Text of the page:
Lead (Pb), atomic number 82 on the Periodic Table, is a chemical element in the carbon group. Lead is a unique material known for its high density, high malleability, corrosion resistance, low melting point, and unusual electrical properties.
Most of the world’s supply of lead is used in lead-acid battery manufacturing, but lead is used many other applications and products that may affect our daily lives, including building construction, glass and enamel, television picture tubes, computer video display terminals, weights, as part of solders, and as radiation shields.
Lead-acid batteries are widely used in automobiles, and rechargeable lead-acid batteries are the most popular type available. Because of the widespread use of lead-acid batteries, improper disposal has become a major environmental concern, and recycling has emerged as the solution. The recycling market from battery scrap represents a large volume of the world’s lead production. According to the EPA, 96% of all lead-acid batteries are recycled, and a typical lead-acid battery contains 60 to 80% recycled lead and plastic. Most U.S. state laws require retailers that sell lead-acid batteries to collect them back for recycling.
Lead is often alloyed with other metals depending on its specific use. Lead-acid car batteries are made from alloys containing either calcium or antimony which must be combined in exact percentages to produce the desired qualities in the finish product. Elemental analysis instrumentation is a critical part of lead-acid battery manufacturing to be certain that the appropriate alloy content and quality standards are being met. Furthermore, with so much lead coming from recycled sources, it is also important to verify the composition of recycled lead and rule out the presence of contaminants.
Optical emission spectrometry (OES) using Arc/Spark excitation is an excellent technique for evaluating lead and lead alloys for quality control and production analysis. OES analyzers apply a spark to supply energy to the atoms in a metallic sample, which causes them to emit characteristic wavelengths of light. The intensity of the light is proportional to the element’s concentration in the sample. The light is converted to an electrical signal by PMTs (Photomultiplier tubes) capturing the light a discrete spectral positions corresponding to emission lines of the elements of interest, or by one or several solid-state detectors generating a wider spectral pattern. By measuring electrical intensities from PMTs or intensities of the lines of interest in the spectrum from the solid-state detector, OES analyzers provide qualitative and quantitative analysis of the metal and reveal important information about whether modifications need to be made to the manufacturing process.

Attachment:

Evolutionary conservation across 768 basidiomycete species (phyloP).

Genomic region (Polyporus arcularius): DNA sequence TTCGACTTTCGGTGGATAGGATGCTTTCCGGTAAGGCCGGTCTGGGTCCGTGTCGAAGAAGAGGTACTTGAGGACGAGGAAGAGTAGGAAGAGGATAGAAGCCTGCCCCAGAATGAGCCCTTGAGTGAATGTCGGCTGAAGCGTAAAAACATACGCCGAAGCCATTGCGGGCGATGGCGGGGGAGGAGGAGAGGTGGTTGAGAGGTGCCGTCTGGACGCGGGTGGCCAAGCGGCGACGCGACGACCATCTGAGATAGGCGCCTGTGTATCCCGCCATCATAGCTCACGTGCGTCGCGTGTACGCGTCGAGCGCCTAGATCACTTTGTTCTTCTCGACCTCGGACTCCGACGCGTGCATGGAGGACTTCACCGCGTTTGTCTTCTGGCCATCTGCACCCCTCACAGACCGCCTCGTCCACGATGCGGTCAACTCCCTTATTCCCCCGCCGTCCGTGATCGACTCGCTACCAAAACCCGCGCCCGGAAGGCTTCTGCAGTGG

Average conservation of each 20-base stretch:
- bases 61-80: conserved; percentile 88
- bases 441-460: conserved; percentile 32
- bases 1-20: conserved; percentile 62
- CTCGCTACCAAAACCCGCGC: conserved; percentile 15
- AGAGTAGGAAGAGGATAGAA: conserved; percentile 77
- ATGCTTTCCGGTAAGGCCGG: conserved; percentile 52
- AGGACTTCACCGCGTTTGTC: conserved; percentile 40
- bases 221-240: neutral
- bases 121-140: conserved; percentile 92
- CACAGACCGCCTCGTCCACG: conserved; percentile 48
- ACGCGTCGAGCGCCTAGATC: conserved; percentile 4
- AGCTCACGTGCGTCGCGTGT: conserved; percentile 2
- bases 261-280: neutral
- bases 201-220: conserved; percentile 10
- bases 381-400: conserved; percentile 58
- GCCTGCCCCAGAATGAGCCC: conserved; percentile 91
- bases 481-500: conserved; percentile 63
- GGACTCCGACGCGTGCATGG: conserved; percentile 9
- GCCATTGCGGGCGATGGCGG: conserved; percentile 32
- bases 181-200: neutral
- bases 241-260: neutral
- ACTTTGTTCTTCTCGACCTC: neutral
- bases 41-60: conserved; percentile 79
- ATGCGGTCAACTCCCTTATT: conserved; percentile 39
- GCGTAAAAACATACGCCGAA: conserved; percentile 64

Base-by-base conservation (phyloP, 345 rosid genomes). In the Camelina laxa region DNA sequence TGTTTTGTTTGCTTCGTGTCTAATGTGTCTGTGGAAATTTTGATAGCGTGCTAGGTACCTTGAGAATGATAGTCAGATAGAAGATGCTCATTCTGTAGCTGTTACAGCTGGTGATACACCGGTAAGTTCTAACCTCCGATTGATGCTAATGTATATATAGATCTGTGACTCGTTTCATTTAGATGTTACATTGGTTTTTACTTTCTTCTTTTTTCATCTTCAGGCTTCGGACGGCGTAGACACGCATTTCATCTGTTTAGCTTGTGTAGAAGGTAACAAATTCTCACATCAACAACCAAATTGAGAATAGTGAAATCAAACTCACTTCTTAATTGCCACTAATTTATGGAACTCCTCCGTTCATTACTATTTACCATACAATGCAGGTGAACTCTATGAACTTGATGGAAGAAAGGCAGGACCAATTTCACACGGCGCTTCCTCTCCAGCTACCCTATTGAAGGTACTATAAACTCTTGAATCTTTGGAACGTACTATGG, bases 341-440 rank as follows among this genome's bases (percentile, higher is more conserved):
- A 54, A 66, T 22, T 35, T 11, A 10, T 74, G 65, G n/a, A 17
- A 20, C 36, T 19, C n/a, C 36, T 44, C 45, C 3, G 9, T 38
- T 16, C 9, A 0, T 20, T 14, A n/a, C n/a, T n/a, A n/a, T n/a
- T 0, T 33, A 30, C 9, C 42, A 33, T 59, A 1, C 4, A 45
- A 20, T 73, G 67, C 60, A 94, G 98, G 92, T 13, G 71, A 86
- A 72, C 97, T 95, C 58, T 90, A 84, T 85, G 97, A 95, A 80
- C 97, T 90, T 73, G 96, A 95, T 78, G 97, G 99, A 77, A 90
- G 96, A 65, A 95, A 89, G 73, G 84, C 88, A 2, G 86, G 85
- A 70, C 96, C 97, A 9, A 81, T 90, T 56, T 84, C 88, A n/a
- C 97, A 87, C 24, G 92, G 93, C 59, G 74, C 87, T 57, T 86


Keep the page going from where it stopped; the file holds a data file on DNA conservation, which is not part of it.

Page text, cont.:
Quantitative elemental analysis of solid lead sample with OES begins with careful sample preparation using a lathe or a milling machine. Grinding is not possible due to the risk of contamination. Once the measurement is completed, the resulting spectral intensities are converted into concentrations according to calibrations established for the qualities of lead and lead alloys of interest.
The accuracy is a very important factor to consider when choosing OES for this application. Accuracy depends particularly on the calibration standards, on instrumental factors (e.g. spectral resolution and excitation source parameters) and on appropriate corrections to reduce or eliminate matrix effects and spectral interferences. Other factors like instrument stability, precision and limits of detection have to be considered to guarantee reliable, quality analyses of the tested lead samples on the long-term. View data on various lead samples analyzed using this technology.